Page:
The Listening to Birds Blog

Song Thrush by Nigel Pye //

May 15, 2009

Listening to birds in Australia

Filed under: biographical,Perception — Andrew Whitehouse @ 5:01 pm

I’ve been very interested to hear about the experiences of changing bird sounds described by people moving between different parts of the world. Some of the most striking examples have come from people moving between the UK and Australia, countries with very different birds.

This very striking example is from Eugen Beer:

We have been here in Sydney, Australia for just over six months and soon discovered that, to the British ear, the Australian birdsong is really quite disruptive. We have heard of people emigrating BACK to the UK because of the ‘ugly’ birdsong here. In a nutshell I would describe the sub-conscious effect of ‘birdsong’ here as being to raise people’s tension. It is a series of screeches or other worldly sounds. In the UK you wake to the blackbird, sparrow, or if you are lucky – thrush. Gentle, harmonious songs that usher in the day to come. Here the birds literally crash into your consciousness… I honestly believe that if you hooked somebody up and exposed them to British birdsong and then Sydney birdsong you would see the latter send the pulse racing.

Gill Rice writes:

In 1968 I emigrated to Australia (I was 19 at the time). I had been brought up on a farm in Somerset, and there was an old apple orchard outside of my bedroom window. The dawn chorus was so very special to me, that when I arrived in Australia I missed the sound terribly. My mother made a tape of the chorus for me and sent it to me to play so I did not feel so home sick!

A correspondent living in Sydney comments:

I lived in the UK for my first 40 years. I now live in Sydney, Australia. I used to love the sound of English birdsong – particularly blackbirds. I still associate the sound with English Spring and Summer days. It was one of the few things I really missed when I arrived here among the larger squarkier birds of Sydney… Over the last year I have noticed that I now have a growing similar affection for the sound of Australian Magpies. Their warbling song is very distinctive and quite unlike any other bird I’ve heard. To start with it was a curiosity and, having been whacked on the back of the head by an aggressive nesting magpie (and they are BIG), I regarded them with suspicion! But now, after many sunny days spent with a sound track from the magpies I realise that they have virtually supplanted blackbirds in my affections. I now hear more in the song – it *feels* as if the magpies have become more musically inventive; in reality I think I have become more attuned to their music and the variations in their song.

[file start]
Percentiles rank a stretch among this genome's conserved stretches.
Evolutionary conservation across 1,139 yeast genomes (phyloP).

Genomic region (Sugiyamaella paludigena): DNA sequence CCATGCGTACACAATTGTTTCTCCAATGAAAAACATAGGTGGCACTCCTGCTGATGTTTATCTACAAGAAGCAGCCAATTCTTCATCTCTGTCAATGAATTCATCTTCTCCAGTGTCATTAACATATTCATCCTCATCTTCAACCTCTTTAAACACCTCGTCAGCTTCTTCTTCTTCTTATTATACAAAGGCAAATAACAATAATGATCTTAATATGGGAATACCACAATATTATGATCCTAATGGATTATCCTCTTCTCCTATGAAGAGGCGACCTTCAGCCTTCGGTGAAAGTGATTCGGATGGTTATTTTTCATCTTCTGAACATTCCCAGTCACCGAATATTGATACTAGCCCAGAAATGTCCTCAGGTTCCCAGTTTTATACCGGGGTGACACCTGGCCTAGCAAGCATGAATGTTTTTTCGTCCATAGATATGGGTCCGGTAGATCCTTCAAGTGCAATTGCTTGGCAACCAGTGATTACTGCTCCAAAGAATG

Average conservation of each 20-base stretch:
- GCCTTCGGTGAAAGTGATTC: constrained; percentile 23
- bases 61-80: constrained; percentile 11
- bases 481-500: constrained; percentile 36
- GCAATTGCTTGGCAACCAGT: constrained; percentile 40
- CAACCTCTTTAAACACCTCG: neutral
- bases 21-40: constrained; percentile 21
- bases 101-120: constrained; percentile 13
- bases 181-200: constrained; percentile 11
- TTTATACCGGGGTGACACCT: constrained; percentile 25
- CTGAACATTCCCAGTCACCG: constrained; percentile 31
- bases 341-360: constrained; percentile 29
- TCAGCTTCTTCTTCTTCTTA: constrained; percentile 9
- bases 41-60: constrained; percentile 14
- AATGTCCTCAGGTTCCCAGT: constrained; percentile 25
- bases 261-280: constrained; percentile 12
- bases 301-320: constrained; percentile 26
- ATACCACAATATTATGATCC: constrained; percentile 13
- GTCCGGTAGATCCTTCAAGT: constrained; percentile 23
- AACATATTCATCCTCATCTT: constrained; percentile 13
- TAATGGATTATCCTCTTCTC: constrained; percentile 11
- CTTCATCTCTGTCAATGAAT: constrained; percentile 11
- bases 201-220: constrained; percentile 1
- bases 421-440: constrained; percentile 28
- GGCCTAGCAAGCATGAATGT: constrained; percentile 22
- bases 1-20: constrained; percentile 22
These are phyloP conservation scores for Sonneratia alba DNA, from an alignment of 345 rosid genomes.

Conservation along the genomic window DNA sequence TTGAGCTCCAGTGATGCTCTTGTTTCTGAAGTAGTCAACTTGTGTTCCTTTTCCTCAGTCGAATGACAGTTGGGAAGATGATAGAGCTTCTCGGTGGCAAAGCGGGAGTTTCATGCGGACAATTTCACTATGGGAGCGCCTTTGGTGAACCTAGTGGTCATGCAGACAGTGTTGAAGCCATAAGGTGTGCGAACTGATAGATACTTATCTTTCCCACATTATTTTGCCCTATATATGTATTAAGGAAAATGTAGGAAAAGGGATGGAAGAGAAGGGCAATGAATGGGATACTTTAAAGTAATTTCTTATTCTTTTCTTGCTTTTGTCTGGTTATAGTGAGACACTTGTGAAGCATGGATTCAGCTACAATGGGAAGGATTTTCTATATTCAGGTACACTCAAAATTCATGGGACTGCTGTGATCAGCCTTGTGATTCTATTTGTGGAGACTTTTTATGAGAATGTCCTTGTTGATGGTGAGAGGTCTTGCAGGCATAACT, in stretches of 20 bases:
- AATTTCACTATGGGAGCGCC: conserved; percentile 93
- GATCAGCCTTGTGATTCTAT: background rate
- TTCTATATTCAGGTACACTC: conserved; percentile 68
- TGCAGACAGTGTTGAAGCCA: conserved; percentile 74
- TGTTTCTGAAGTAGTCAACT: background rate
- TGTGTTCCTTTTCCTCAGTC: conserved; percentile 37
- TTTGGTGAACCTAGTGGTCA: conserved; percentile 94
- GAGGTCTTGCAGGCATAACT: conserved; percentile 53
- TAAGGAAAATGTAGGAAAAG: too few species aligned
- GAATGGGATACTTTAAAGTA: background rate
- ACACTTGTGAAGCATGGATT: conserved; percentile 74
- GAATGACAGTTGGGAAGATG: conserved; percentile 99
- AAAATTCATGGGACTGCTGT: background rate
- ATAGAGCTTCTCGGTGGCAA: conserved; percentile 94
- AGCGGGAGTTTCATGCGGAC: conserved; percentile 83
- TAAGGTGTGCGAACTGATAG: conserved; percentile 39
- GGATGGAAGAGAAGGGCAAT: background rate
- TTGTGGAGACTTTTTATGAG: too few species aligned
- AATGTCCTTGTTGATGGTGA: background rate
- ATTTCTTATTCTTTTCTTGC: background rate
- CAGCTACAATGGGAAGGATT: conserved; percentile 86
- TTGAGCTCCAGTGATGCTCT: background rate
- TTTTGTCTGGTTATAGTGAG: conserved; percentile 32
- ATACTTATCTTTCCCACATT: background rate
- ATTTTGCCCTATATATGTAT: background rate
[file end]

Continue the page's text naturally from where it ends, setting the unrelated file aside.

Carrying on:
Simon Eassom from Melbourne was also fascinated by Australian birds:

My family moved to Australia from a county village in England 2 years ago. We loved the native birds in our garden in the UK and thought we’d miss them. But, we’re now in a 1.5 acre bush idyll in the suburban fringes of Melbourne and marvel everyday at the bird life. We have almost resident cockatoos, rosellas, lorakeets, galahs, parrots, and kookaburras that come to us from 5.30am for breakfast and stay through to 7.30pm after supper. We spend more on bird feed than we do on our two dogs (including feeding the kookaburra with raw meat which we don’t even grant the dogs). Anyway, I find their vocalisations much more interesting than I ever found birdsong in the UK. The screeching and squarking of the cockatoos is fascinating, as is the call of the kookaburra. I can’t resist imitating them and trying to communicate. I drive my family nuts with my kookaburra recitals. However, and here’s the main point of interest I guess, the birds that fascinate me most are the magpies and butcher birds. They are nasty bullies and can be quite aggressive and vicious towards people. But, they communicate in the most fascinating sounds. They can sound like a fax machine at one moment and on old “trim” phone at another. Yet it’s clear that the changing tones and pitch are a vocabulary. Their song is almost digital in nature. It isn’t a twittering sound or the parrot-family sound of the cockatoos etc. Neither is it a whistle. It’s quite extraordinary. More than any other bird I’ve listened to or observed, the magpies make me feel like wanting to talk to them despite my general disdain for them as visitors to our garden. They are the earliest bird to begin singing in the morning and probably the most loquacious. The young have a very different pitch to the adults and the interactions make it much easier to pick the magpies out from amongst the crowd. In the UK there would be a general cacophony of bird song every morning with it being very difficult to distinguish individual species, yet alone individual birds. Here, that’s all changed and I’ve become an avid bird listener.